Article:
You may think of us as a vendor. We think of ourselves as a bunch of engineers who sit around and ask questions like: â€œis NginX faster and if so why?â€. If we deliberately gamed a benchmark that would take all of the fun out of it. We like the competition. Resin has always been really fast, but competition from NginX has made us faster.
Liam wrote the following:
Cauchoâ€™s press release references â€œbenchmark tests between Resin and NGINX,â€ and â€œnumerous and varying tests,â€ which it says delivered competitive figures, with Resin leading with fewer errors and faster response times. In particular, it says, Resin sustained fast response times under heavy load while NGINX degraded.
The announcement does not describe the testing methodology, however, which raises the obvious question of whether the tests, which appear to have been conducted by Caucho itself, were somehow stacked in favor of the companyâ€™s own web server.
Press releases are usually short and light on technical detail. However, all syndication of our press release had a link to the exact testing methodology that we used (linked text was “benchmark tests prove”).
We tried to keep our benchmark fairly simple and fair. We used three files: a 0k (almost empty HTML page), a 1k file, an 8k file and a 64k file. Then we used AutoBench, which uses httperf to test throughput. The benchmark does not raise the obvious question of whether the tests were stacked in our favor as the test was fairly straightforward and done with tools that are industry standards for benchmarking. Benchmarks can be really flawed. We hate flawed benchmarks.
We felt like this benchmark was a good demonstration of the file sizes that most web application servers serve, and we based this on a few studies and our own experience. Let us know how we can improve the test to be more fair.
You may think of us as a vendor. We think of ourselves as a bunch of engineers who sit around and ask questions like: “is NginX faster and if so why?”. Then we come up with a plan to match or beat the speed. Then we devise a benchmark. Then we test. Then we make improvements. It is nice to have a worthy competitor like NginX. Resin has always been really fast, but competition from NginX has made us faster. We love not only the outcome, but the journey and craftsmanship it took to get there. The reason we wouldn’t game the benchmark is that would take all of the fun out of it. We would have to start wearing suits and going to meetings with powerpoint slides. Our souls are intact. We are software developers. We are engineers.
Liam wrote the following:
So it is probably not surprising that up-and-coming web server products would intentionally prompt comparisons to NGINX. In a similar way, NGINX was quick to initiate comparisons to Microsoftâ€™s IIS as it approached the popular web server in market share.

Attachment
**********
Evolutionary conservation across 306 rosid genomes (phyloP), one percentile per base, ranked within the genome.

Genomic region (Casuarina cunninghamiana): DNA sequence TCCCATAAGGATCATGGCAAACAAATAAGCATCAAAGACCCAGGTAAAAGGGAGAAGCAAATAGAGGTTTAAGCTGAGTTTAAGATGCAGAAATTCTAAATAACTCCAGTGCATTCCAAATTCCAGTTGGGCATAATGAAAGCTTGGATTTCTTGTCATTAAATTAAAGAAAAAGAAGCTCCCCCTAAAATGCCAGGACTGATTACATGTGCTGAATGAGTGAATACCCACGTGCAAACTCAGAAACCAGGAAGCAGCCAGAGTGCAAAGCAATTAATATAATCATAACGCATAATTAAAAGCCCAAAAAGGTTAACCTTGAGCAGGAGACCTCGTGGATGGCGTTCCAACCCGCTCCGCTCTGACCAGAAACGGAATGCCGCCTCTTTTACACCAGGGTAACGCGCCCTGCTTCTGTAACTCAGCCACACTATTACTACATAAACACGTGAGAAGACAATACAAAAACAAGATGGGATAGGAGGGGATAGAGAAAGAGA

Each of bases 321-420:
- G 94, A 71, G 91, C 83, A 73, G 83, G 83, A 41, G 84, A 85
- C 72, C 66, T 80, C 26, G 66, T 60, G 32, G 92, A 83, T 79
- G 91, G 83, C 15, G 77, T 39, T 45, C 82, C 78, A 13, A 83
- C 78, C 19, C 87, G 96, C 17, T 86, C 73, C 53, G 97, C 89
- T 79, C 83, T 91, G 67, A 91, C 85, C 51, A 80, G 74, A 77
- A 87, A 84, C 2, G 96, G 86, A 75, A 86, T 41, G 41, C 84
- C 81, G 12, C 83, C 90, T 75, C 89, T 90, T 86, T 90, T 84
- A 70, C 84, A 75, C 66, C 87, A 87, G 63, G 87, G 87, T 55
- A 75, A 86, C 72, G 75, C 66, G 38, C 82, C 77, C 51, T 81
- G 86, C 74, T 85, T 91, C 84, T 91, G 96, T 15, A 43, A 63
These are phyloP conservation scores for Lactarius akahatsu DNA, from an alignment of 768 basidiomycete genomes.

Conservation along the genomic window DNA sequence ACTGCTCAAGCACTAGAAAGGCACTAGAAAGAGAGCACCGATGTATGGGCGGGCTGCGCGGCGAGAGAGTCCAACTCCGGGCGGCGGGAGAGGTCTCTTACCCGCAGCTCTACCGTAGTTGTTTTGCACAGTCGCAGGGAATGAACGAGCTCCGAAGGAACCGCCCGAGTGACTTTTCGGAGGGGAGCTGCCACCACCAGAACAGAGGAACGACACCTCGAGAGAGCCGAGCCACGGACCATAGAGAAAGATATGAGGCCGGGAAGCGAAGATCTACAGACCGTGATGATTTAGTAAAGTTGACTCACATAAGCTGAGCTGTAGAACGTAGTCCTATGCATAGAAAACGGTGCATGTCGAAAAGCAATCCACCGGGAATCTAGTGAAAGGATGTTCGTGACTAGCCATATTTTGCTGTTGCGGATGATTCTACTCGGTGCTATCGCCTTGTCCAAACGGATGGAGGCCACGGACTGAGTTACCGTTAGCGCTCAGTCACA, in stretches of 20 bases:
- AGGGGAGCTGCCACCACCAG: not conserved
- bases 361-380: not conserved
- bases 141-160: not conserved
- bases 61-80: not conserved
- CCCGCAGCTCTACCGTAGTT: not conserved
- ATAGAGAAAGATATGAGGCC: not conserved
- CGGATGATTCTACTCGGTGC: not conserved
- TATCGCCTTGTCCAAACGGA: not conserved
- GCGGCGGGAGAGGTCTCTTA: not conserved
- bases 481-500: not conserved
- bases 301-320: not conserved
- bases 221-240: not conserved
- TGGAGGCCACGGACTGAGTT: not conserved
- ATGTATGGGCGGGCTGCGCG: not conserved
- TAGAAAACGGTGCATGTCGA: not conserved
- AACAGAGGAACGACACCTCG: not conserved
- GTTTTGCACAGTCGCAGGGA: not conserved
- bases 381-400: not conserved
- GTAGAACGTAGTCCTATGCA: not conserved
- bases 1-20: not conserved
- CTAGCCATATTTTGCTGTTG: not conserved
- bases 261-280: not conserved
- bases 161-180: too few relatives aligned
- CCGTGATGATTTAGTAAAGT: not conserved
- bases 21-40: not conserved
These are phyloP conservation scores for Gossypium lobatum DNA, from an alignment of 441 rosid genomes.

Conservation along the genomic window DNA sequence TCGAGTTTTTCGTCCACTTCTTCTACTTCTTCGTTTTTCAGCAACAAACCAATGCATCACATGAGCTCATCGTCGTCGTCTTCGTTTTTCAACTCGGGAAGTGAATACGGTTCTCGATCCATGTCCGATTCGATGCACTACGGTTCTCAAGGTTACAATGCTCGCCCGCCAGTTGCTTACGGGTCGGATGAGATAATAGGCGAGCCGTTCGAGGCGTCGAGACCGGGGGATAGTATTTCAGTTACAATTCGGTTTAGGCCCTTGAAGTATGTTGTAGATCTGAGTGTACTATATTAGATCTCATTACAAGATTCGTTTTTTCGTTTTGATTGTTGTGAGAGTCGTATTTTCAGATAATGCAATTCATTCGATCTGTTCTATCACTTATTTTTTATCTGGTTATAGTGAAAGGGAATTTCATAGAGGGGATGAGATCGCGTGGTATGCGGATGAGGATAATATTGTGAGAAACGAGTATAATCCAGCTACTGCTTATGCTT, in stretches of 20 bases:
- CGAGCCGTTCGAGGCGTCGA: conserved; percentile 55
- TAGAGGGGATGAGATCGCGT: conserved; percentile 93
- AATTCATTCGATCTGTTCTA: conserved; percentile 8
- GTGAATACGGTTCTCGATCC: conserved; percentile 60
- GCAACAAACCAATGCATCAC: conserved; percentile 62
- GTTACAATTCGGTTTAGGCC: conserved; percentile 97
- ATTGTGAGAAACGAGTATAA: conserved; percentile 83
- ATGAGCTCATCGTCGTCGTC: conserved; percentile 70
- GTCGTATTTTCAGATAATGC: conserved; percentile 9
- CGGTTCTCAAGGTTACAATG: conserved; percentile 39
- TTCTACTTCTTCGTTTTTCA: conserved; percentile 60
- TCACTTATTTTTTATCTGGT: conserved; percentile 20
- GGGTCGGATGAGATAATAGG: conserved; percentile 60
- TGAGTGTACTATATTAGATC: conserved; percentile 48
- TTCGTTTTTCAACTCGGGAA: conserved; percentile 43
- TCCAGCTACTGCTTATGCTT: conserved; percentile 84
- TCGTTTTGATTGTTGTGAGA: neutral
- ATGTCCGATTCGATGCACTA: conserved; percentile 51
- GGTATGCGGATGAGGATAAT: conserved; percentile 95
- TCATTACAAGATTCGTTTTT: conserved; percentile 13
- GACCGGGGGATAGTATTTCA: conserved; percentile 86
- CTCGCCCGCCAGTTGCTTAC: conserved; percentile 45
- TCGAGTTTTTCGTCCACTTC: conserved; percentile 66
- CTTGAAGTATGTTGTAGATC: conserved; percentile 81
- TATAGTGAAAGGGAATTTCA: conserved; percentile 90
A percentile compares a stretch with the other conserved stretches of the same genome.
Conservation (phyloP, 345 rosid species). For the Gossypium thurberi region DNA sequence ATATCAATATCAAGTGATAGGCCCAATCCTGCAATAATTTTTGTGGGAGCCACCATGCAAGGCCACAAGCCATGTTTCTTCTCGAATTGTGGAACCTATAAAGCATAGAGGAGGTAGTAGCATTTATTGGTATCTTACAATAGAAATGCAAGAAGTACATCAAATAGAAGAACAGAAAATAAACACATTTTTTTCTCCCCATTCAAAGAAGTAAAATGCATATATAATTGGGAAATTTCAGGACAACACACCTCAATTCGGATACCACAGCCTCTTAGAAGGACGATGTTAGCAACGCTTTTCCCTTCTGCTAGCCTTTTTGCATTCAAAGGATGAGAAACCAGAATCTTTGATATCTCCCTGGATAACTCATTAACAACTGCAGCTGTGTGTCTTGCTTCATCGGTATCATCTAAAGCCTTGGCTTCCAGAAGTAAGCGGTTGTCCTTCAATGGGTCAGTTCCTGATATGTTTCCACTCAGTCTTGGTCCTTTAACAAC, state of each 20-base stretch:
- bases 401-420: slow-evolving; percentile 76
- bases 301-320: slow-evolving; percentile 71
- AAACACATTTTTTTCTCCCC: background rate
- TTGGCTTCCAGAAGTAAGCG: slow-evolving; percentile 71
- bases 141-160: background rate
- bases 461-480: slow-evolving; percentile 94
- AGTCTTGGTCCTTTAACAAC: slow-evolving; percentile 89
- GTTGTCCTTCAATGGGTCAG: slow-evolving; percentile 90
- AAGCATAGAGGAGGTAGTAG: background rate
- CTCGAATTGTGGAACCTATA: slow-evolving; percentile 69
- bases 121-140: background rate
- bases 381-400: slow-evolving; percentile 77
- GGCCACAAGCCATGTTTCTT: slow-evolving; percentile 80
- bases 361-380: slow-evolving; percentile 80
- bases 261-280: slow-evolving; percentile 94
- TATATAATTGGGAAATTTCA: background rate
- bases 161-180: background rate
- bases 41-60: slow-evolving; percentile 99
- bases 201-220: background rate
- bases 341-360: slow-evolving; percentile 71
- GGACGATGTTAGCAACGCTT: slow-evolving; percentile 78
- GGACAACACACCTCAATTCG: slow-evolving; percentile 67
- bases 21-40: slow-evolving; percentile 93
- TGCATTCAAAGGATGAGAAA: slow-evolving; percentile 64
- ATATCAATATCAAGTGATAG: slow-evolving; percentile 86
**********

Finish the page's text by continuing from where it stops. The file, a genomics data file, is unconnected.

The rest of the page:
Thank you for the compliment. We think that Resin has a lot of promise of continued success as well.
When a lot of people think of up-and-coming, they might think of new. Resin has been around longer than NginX. In two more years, Resin will be old enough to drive a car in California. Resin’s 14 year success is largely attributed to its performance. Resin’s strong growth is a welcome site for battle-hardened veteran of the web. Leading companies worldwide with demands for reliability and high performance web applications including the Toronto Stock Exchange, Salesforce.com and CNET are powered by Resin.
The NginX form had a post as follows:
What nginx configuration was used during the testing? Did they tune it?
Did Resin use an equivalent level of logging? What build options were used
to build nginx? Why did they test on 1k page? I don’t think that the average
size of typical web-page and its elements are about 1 Kb. Does it mean that
the Resin cannot effectively handle files of more size? What about memory
usage? And after all, why did they use the latest version of Resin and
relatively old version of nginx?
All syndication of our press release had a link to the exact testing methodology that we used, which is on our wiki. This page and this blog post will answer all of your questions except for why we used NginX 1.2.0.
The press release was done in August. NginX 1.2.0 was used for the test and it was released in April. NginX 1.2.2 was released on July 3rd. We began benchmarking in June. The latest stable release was 1.2.0 at that time. There are no speedups documented in the release notes for 1.2.2 or 1.2.3 file with regard to HTTP file delivery. We also did benchmarking with an older versin of NginX prior to June and did see an NginX speedup from the earlier version. (We used to be further ahead, but we did not publish that benchmark.)
Feel free to benchmark against 1.2.2 or 1.2.3, and send us the results.